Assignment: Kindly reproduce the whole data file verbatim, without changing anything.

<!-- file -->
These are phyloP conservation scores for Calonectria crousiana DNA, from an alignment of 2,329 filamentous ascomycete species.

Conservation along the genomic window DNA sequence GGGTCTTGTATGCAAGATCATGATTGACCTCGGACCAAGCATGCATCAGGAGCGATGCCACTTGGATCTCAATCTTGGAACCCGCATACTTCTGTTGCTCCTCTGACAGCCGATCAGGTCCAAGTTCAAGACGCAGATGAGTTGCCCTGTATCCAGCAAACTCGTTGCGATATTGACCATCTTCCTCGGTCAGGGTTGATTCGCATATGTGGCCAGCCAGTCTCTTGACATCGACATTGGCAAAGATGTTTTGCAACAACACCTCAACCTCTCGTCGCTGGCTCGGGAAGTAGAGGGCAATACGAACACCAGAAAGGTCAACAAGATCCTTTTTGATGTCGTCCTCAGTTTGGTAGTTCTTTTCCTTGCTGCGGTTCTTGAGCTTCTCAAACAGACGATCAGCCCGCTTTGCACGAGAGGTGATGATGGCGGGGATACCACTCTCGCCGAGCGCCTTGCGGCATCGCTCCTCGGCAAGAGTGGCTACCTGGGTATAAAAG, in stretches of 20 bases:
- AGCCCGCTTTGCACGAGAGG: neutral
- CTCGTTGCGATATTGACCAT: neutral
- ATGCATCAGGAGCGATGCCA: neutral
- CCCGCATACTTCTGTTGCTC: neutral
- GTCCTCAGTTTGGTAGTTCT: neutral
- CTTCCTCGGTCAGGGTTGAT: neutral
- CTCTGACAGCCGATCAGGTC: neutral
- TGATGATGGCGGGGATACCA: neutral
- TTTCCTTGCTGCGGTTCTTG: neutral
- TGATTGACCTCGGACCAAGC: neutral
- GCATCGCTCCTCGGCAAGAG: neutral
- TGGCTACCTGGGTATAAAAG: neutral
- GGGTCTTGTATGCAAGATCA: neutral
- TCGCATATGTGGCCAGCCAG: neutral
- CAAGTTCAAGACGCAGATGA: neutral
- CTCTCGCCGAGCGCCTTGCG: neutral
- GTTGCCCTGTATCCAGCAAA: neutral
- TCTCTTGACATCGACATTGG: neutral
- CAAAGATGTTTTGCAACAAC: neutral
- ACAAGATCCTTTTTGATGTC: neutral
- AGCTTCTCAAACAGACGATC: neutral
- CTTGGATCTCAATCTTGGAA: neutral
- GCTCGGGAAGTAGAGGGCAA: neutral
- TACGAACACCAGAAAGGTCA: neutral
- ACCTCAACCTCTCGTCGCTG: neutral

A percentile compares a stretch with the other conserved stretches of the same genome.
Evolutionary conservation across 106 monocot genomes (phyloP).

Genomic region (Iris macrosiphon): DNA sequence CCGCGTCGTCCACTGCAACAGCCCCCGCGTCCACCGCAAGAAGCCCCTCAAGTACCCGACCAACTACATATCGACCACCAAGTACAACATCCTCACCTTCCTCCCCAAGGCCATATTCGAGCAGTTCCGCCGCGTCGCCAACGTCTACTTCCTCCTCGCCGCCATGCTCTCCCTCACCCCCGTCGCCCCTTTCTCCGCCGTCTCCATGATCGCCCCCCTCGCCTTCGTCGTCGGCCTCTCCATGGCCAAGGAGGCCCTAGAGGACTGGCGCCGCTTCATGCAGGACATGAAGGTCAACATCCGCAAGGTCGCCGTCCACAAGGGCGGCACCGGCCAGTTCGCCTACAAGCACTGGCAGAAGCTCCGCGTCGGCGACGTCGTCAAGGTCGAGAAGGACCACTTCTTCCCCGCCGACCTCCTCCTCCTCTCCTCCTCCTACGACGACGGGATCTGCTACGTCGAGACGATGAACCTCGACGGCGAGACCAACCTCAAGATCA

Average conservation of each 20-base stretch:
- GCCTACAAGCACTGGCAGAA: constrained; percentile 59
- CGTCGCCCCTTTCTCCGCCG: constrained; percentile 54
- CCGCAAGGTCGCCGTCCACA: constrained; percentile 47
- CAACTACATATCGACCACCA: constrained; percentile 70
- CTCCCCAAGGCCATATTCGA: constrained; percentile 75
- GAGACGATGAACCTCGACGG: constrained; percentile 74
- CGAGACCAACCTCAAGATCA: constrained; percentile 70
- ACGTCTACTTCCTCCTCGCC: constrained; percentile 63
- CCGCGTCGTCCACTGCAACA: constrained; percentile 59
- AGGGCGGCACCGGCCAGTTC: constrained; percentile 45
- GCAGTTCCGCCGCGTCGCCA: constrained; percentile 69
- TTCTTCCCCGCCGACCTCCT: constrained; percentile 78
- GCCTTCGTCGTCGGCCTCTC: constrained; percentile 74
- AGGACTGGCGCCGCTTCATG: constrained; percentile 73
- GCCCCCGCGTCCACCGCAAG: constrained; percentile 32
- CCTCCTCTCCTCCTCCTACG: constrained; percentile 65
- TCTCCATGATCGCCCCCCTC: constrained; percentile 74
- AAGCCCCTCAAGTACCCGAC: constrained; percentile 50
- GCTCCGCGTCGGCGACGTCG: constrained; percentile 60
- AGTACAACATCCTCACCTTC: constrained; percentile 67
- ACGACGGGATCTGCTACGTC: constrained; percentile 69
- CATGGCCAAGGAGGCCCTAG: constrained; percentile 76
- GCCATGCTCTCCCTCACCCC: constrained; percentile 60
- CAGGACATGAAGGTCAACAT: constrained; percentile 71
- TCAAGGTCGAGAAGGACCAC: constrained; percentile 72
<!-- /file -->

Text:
These are phyloP conservation scores for Calonectria crousiana DNA, from an alignment of 2,329 filamentous ascomycete species.

Conservation along the genomic window DNA sequence GGGTCTTGTATGCAAGATCATGATTGACCTCGGACCAAGCATGCATCAGGAGCGATGCCACTTGGATCTCAATCTTGGAACCCGCATACTTCTGTTGCTCCTCTGACAGCCGATCAGGTCCAAGTTCAAGACGCAGATGAGTTGCCCTGTATCCAGCAAACTCGTTGCGATATTGACCATCTTCCTCGGTCAGGGTTGATTCGCATATGTGGCCAGCCAGTCTCTTGACATCGACATTGGCAAAGATGTTTTGCAACAACACCTCAACCTCTCGTCGCTGGCTCGGGAAGTAGAGGGCAATACGAACACCAGAAAGGTCAACAAGATCCTTTTTGATGTCGTCCTCAGTTTGGTAGTTCTTTTCCTTGCTGCGGTTCTTGAGCTTCTCAAACAGACGATCAGCCCGCTTTGCACGAGAGGTGATGATGGCGGGGATACCACTCTCGCCGAGCGCCTTGCGGCATCGCTCCTCGGCAAGAGTGGCTACCTGGGTATAAAAG, in stretches of 20 bases:
- AGCCCGCTTTGCACGAGAGG: neutral
- CTCGTTGCGATATTGACCAT: neutral
- ATGCATCAGGAGCGATGCCA: neutral
- CCCGCATACTTCTGTTGCTC: neutral
- GTCCTCAGTTTGGTAGTTCT: neutral
- CTTCCTCGGTCAGGGTTGAT: neutral
- CTCTGACAGCCGATCAGGTC: neutral
- TGATGATGGCGGGGATACCA: neutral
- TTTCCTTGCTGCGGTTCTTG: neutral
- TGATTGACCTCGGACCAAGC: neutral
- GCATCGCTCCTCGGCAAGAG: neutral
- TGGCTACCTGGGTATAAAAG: neutral
- GGGTCTTGTATGCAAGATCA: neutral
- TCGCATATGTGGCCAGCCAG: neutral
- CAAGTTCAAGACGCAGATGA: neutral
- CTCTCGCCGAGCGCCTTGCG: neutral
- GTTGCCCTGTATCCAGCAAA: neutral
- TCTCTTGACATCGACATTGG: neutral
- CAAAGATGTTTTGCAACAAC: neutral
- ACAAGATCCTTTTTGATGTC: neutral
- AGCTTCTCAAACAGACGATC: neutral
- CTTGGATCTCAATCTTGGAA: neutral
- GCTCGGGAAGTAGAGGGCAA: neutral
- TACGAACACCAGAAAGGTCA: neutral
- ACCTCAACCTCTCGTCGCTG: neutral

A percentile compares a stretch with the other conserved stretches of the same genome.
Evolutionary conservation across 106 monocot genomes (phyloP).

Genomic region (Iris macrosiphon): DNA sequence CCGCGTCGTCCACTGCAACAGCCCCCGCGTCCACCGCAAGAAGCCCCTCAAGTACCCGACCAACTACATATCGACCACCAAGTACAACATCCTCACCTTCCTCCCCAAGGCCATATTCGAGCAGTTCCGCCGCGTCGCCAACGTCTACTTCCTCCTCGCCGCCATGCTCTCCCTCACCCCCGTCGCCCCTTTCTCCGCCGTCTCCATGATCGCCCCCCTCGCCTTCGTCGTCGGCCTCTCCATGGCCAAGGAGGCCCTAGAGGACTGGCGCCGCTTCATGCAGGACATGAAGGTCAACATCCGCAAGGTCGCCGTCCACAAGGGCGGCACCGGCCAGTTCGCCTACAAGCACTGGCAGAAGCTCCGCGTCGGCGACGTCGTCAAGGTCGAGAAGGACCACTTCTTCCCCGCCGACCTCCTCCTCCTCTCCTCCTCCTACGACGACGGGATCTGCTACGTCGAGACGATGAACCTCGACGGCGAGACCAACCTCAAGATCA

Average conservation of each 20-base stretch:
- GCCTACAAGCACTGGCAGAA: constrained; percentile 59
- CGTCGCCCCTTTCTCCGCCG: constrained; percentile 54
- CCGCAAGGTCGCCGTCCACA: constrained; percentile 47
- CAACTACATATCGACCACCA: constrained; percentile 70
- CTCCCCAAGGCCATATTCGA: constrained; percentile 75
- GAGACGATGAACCTCGACGG: constrained; percentile 74
- CGAGACCAACCTCAAGATCA: constrained; percentile 70
- ACGTCTACTTCCTCCTCGCC: constrained; percentile 63
- CCGCGTCGTCCACTGCAACA: constrained; percentile 59
- AGGGCGGCACCGGCCAGTTC: constrained; percentile 45
- GCAGTTCCGCCGCGTCGCCA: constrained; percentile 69
- TTCTTCCCCGCCGACCTCCT: constrained; percentile 78
- GCCTTCGTCGTCGGCCTCTC: constrained; percentile 74
- AGGACTGGCGCCGCTTCATG: constrained; percentile 73
- GCCCCCGCGTCCACCGCAAG: constrained; percentile 32
- CCTCCTCTCCTCCTCCTACG: constrained; percentile 65
- TCTCCATGATCGCCCCCCTC: constrained; percentile 74
- AAGCCCCTCAAGTACCCGAC: constrained; percentile 50
- GCTCCGCGTCGGCGACGTCG: constrained; percentile 60
- AGTACAACATCCTCACCTTC: constrained; percentile 67
- ACGACGGGATCTGCTACGTC: constrained; percentile 69
- CATGGCCAAGGAGGCCCTAG: constrained; percentile 76
- GCCATGCTCTCCCTCACCCC: constrained; percentile 60
- CAGGACATGAAGGTCAACAT: constrained; percentile 71
- TCAAGGTCGAGAAGGACCAC: constrained; percentile 72